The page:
The six types of (failed) writers: which one are you?

I saw this infographic today, about the Six Types of Writers.

Great, I thought – I like cute and fun online Facebook tests about writers that momentarily distract me from the challenges of writing. I was asked, “Which one are you,” so I searched.

Here’s the problem, these aren’t the six types of writers. These are the six types of failed writers. These are the things writers do that make them unsuccessful. They could be called the six sins of writing.

It also makes a major categorical distinction, which I reject out of hand:

The fact that “real” writers are creative and don’t think about business; and that people who think about the business can’t actually be good writers. Alexi’s website says the “Greasy Palms” are the writers most likely to be on the bestseller lists, but that…

they don’t really like writing and are not really suited to anything creative.

And while that makes me furious, it’s a pretty common thinking among writers, who consider “commercial success” to be proof of artistic poverty and lack of integrity.

It means, for example, when I (after spending 20 years honing my craft and learning the business, as I have done), publish fiction that becomes a bestseller and makes lots of money, there must be something wrong with me. I must not be enjoying it, or my writing must actually suck, which feels condescending towards all the readers who enjoyed my novels..

six types of writer

You shouldn’t want to be any of these six types of writers. So I’ll create a new one:

The Magician.

The magician accepts total responsibility over their creative production, (by becoming a fucking literary genius and the best damn writer in the world), and also takes responsibility over their reception, (by writing books for a specific audience, cultivating that audience into rabid fans, and learning how to build an online system that does your marketing for you so you can spend more time producing bestselling books).

You don’t need to choose between success or quality, or writing for yourself and writing for the market. Those are stupid, false dichotomies failed authors use to make themselves feel better about their continued failure.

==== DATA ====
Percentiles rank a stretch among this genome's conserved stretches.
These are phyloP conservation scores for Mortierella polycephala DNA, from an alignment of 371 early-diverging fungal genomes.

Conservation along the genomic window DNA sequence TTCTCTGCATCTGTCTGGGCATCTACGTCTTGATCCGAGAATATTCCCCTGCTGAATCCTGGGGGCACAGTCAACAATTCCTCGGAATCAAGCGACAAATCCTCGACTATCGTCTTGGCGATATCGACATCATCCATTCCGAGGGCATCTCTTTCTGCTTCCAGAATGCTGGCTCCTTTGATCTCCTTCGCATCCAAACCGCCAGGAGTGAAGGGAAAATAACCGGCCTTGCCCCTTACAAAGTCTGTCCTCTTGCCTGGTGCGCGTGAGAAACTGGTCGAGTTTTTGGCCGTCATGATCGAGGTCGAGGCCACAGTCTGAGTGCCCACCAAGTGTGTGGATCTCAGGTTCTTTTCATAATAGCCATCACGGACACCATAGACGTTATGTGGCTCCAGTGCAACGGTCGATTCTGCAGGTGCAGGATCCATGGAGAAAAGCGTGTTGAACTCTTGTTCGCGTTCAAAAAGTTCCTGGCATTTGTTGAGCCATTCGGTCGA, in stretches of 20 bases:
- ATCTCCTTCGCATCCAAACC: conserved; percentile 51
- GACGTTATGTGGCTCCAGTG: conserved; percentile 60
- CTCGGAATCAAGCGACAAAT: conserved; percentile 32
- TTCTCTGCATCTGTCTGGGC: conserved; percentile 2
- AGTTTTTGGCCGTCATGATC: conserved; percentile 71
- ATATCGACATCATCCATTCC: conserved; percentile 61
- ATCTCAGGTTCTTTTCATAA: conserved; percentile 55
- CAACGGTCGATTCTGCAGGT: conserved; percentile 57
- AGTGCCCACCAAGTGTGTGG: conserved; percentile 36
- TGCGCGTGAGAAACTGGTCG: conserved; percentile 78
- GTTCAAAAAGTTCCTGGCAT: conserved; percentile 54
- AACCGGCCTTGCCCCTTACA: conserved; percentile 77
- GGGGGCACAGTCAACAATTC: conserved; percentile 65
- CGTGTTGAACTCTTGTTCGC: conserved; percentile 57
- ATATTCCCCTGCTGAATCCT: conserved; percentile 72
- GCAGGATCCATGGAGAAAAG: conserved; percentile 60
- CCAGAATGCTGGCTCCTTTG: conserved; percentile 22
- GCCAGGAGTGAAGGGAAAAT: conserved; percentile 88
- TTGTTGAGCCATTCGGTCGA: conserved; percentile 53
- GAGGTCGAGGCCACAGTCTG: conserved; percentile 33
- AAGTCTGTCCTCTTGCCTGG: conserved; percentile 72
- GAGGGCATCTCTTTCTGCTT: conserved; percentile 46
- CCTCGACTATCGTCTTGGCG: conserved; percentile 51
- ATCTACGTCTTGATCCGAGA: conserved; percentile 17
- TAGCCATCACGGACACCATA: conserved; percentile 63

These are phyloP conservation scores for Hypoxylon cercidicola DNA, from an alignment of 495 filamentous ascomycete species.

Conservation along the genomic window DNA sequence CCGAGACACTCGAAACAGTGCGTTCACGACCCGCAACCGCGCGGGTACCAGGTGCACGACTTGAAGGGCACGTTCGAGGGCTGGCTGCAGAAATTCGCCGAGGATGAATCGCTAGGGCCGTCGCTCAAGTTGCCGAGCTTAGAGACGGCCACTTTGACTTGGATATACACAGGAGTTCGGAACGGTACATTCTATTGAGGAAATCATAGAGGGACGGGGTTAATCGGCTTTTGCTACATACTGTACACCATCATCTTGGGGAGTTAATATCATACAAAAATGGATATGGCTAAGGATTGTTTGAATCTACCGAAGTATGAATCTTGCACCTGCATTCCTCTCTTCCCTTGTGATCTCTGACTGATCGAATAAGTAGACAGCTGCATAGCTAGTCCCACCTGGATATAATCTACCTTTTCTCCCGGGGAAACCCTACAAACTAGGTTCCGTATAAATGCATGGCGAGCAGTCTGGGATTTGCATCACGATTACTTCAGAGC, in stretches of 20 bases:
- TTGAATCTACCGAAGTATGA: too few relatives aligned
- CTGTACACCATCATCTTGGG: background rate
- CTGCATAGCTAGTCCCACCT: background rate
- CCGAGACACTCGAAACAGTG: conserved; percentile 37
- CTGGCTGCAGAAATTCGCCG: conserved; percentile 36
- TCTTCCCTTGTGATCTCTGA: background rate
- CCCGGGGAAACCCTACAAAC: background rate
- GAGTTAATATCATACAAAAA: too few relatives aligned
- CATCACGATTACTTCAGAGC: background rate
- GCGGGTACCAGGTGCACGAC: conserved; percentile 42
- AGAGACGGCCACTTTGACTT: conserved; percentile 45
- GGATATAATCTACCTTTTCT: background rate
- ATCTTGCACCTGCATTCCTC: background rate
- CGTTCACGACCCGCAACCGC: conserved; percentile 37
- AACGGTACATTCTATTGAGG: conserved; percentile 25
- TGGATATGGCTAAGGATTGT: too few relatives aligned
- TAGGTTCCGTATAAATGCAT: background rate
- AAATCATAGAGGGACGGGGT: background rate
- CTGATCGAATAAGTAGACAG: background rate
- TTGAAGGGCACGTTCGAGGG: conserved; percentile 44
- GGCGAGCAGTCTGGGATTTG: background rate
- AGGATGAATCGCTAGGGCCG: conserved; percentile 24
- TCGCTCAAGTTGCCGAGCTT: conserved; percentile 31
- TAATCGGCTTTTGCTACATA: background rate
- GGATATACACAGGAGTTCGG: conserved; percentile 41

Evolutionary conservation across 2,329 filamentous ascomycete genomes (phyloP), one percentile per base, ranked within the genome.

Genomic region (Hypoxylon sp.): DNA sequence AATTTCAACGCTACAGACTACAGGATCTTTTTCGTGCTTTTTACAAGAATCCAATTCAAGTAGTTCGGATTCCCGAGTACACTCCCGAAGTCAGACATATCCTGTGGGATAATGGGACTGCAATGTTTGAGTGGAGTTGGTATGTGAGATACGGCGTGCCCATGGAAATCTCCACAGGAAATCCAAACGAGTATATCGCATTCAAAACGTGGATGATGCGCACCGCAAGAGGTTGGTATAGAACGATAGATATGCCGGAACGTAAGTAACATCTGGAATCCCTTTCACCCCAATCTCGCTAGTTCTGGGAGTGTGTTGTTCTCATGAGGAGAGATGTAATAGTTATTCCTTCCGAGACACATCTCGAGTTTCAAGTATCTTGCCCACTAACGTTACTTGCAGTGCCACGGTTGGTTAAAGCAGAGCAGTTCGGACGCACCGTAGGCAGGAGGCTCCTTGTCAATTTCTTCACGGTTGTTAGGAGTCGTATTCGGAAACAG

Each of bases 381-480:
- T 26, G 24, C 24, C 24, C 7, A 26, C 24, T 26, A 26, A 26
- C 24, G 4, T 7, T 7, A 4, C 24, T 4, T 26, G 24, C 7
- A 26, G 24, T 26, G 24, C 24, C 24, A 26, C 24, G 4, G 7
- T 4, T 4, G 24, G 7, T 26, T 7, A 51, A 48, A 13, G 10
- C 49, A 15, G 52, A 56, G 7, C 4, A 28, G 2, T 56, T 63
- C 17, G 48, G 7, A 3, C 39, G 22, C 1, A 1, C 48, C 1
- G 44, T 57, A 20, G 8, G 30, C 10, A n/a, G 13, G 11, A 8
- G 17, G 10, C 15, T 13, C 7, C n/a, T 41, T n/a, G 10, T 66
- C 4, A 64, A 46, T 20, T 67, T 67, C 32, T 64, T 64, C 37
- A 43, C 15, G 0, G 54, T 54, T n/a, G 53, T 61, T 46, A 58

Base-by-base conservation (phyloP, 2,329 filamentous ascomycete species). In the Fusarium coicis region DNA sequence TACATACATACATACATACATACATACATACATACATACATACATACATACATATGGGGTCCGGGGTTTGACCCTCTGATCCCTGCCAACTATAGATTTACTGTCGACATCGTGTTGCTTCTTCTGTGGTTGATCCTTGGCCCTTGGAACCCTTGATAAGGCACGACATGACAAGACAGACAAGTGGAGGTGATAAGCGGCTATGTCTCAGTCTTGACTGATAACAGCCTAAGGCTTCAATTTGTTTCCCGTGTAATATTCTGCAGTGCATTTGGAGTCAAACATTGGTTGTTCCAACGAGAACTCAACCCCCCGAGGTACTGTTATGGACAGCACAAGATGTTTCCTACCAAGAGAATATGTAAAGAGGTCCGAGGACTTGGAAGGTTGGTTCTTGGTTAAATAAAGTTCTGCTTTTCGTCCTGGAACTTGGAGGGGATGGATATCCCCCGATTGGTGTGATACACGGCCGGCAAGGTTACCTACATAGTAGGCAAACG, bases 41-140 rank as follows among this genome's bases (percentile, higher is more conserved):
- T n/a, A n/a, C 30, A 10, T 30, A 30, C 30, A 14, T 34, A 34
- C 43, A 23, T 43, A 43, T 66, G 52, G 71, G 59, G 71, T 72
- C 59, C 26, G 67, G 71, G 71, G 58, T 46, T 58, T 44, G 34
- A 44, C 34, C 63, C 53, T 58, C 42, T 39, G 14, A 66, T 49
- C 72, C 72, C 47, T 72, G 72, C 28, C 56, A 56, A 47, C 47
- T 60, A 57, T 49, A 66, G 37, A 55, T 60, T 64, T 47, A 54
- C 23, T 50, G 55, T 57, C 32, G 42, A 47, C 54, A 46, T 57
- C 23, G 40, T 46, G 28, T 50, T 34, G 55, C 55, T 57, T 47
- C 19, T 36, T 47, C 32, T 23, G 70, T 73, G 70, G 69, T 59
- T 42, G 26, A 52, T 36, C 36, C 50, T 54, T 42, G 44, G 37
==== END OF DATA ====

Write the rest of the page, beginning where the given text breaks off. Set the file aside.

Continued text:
Don’t identify the source of your failure and then just give up and say “well, that’s the type of writer I am, and I’m not going to change because if the world doesn’t like my writing, they can suck it.” Nobody owes you anything. Success doesn’t mean selling out; it means being flexible and learning how to win. It doesn’t mean you’re a worse writer. Successful books are successful for one reason: people like them.

Also, while I disagree with Alexi’s infographic, I should point out that making the infographic was brilliant, and potentially more brilliant because of its flaws (which creates controversy, and gets someone like me to share). And a quiz to discover your writing type is great content too, because everybody’s favorite subject is themselves. In most cases, memes make people feel good because highlight shared insecurities. It’s probably mostly true, that the vast majority of authors are somewhere among those archetypes, and that very few “real” authors (those we consider famous) were *only* writing for the money as a business. But it’s also, at the same time, mostly true that ALL famous authors are only Still Known *because* they were commercially successful in their lifetime or soon after – the majority of them, though there are outliers – and that this has spend up with time. It’s very unlikely you’ll be rediscovered after death, it’s not like someone will keep your old laptop charged for half a decade and then go digging for your unpublished manuscripts. It’s far more likely you’ll publish something nobody wants and become a bitter failure (give up) or a greasy palm (pivot, persevere, profit).

There are many ways to write a book.

There are only a small number of ways to write a bestseller, and the the only metric that really matters is whether people enjoy your writing or suffer through it.

Side notes: I’m definitely a weird recluse. Oscar Wilde totally wasn’t a ray of sunshine.
And I resent that the “business” is represented as dirty and slick, but also outgoing and extroverted “pressing the flesh” yuck!

I wrote an article about book marketing for introverts, because pressing the flesh is oldschool marketing that doesn’t work. It may have been useful for traditional publishing, closing deals, hooking agents through charm and persistence… but if you’re self-publishing, trying to sell one book to one person is always a bad idea; you need to build content that attracts the right audience, and position and package your books to make it irresistible.

That’s something I can help with.

Read these next: the cardinal sin of self-publishing or this, Nobody wants to read your Shit.

Add Comment

Your email address will not be published. Required fields are marked *